RCMP officers missed an opportunity to stop gunman Michael Zehaf-Bibeau before he entered Parliament because a radioed warning of his approach came out "garbled," RCMP Assistant-Commissioner Gilles Michaud said Wednesday after the release of four reports into the Oct. 22 attack.
The report on the RCMP's deployment on Parliament Hill, conducted by the Ontario Provincial Police, also cites a lack of "operational preparedness," including planning, training and resources.
While it does not lay individual blame, the report stresses the approach to security and protection on the Hill is "highly inadequate" and concludes the shooting was a "grim reminder that Canada is ill-prepared to prevent and respond to such attacks."
- Timeline: Zehaf-Bibeau's five minutes of terror: From Cirillo shooting to Centre Block firefight
- Ottawa gunman Michael Zehaf-Bibeau was shot 31 times
- Face-to-face encounter ended the attack on Parliament
- Ottawa shooting confusion due to scale of police response
- Reconstructing the Centre Block shootout
Michaud took questions, along with House of Commons Speaker Andrew Scheer and Senate Speaker Leo Housakos, after the release of two OPP reports, an RCMP "after-action" internal review and a House of Commons summary on the response to the shooting. The OPP was called in by the RCMP to conduct the external review.
Michaud told reporters his officers had about 30 seconds to respond to Zehaf-Bibeau from the time he was first spotted on the Hill by an officer whose cruiser was parked not far from where the gunman hijacked a cabinet minister's car.
"At the time, our officer was trying to prevent a lady who was trying to get into the backseat of her car," he said.
The OPP report details that the woman, who had a baby carriage, was trying to seek shelter from the shooter in the cruiser.
Michaud said the video that day shows the rear door of the officer's cruiser wasn't even closed when she takes up pursuit of the hijacked vehicle. It also shows another RCMP cruiser coming down the driveway toward the vehicle, but making no attempt to block it.
Michaud said the first officer tried to alert her fellow officers via radio that Zehaf-Bibeau was headed toward Centre Block in a car but her message "came out all garbled."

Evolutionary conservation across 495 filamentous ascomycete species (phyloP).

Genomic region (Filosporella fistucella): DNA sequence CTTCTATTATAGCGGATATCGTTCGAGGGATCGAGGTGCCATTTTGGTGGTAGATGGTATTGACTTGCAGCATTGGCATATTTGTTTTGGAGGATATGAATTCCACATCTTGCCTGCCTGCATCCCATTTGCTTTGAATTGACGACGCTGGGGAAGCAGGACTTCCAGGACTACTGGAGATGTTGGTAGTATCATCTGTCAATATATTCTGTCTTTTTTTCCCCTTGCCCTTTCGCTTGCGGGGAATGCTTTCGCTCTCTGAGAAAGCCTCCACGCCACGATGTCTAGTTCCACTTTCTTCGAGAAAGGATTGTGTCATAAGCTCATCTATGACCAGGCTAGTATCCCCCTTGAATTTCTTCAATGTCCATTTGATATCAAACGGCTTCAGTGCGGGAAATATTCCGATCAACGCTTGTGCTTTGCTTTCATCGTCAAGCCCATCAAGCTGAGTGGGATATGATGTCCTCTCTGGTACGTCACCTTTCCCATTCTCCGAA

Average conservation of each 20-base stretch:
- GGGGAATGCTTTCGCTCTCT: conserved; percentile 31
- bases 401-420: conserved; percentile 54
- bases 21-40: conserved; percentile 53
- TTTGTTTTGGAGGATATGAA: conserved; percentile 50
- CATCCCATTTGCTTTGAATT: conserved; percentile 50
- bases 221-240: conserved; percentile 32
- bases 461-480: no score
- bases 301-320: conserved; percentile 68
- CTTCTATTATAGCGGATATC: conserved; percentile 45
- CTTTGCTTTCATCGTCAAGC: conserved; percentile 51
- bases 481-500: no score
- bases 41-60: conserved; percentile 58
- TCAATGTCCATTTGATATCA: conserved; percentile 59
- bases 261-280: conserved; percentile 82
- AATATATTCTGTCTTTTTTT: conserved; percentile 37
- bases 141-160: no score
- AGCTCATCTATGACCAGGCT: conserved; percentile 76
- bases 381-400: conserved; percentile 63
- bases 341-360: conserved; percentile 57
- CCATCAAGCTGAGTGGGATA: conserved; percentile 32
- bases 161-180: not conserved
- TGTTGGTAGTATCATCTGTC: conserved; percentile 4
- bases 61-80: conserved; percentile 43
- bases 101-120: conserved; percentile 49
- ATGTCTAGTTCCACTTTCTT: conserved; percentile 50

That meant the officer at the top of the driveway "had no clue that the vehicle coming his way was the vehicle Zehaf-Bibeau was in. By the time he realized that was when he saw our other member chasing that car," he said.
"If that communication would have been clear that he was in the car, I think we would have had different action from our guy (at the top of the driveway) but those are all 'what if' type of situations," he said.
Michaud said that action could have included ramming the hijacked cabinet minister's car, which is a familiar vehicle on the hill and was therefore not seen as a threat.
"There's nobody, from our perspective, that is to blame for this and there's no discipline that has been imposed on any of our members."
Among the OPP's other findings:
- Officers gathered at the main door to Centre Block but hesitated entering because of standing directives to never enter the building armed.
- The Oct. 22 shooting was "a grim reminder that Canada is ill-prepared to prevent and respond to such attacks."
- Limited resources because of budgets cuts in 2011 forced the RCMP to rely on reservists and overtime to meet proper staffing levels.
- Many previous recommendations to address security challenges, such as improving radio communications and establishing regular joint training exercises with Ottawa police, Commons and Senate security, had not been implemented.
Many of the OPP's 66 recommendations on how to improve security have been redacted in the reports. Michaud said some have already been implemented.
An earlier Ottawa police report revealed that the sheer scale of the police response on Oct. 22 contributed to confusion about how many suspects were involved. More than 300 Ottawa police officers responded to the shooting, including dozens who deployed themselves upon hearing the news.
RCMP's new role on the Hill
The reports come as the RCMP is set to assume control of a new Parliamentary Protective Service and take over sole responsibility for security in and around Parliament Hill.
Sheer acknowledged there have been complaints from parliamentarians about delays getting into the Parliament buildings ahead of votes. Still, he said he believes the RCMP are up to the task of balancing the practical aspect of protecting the building and the need for access.
"We're very confident in the early meetings we've had working towards the change that will be implemented. My sense is that there's a great deal of understanding about those very issues and I'm very confident we're going to find a solution," he said.
Housakos said many security improvements on the Hill were in the works prior to the shooting, and that has continued since.
"The tragic events of Oct. 22 have marked us forever. It has also been the catalyst of becoming a stronger, unified security force on Parliament Hill," Housakos said.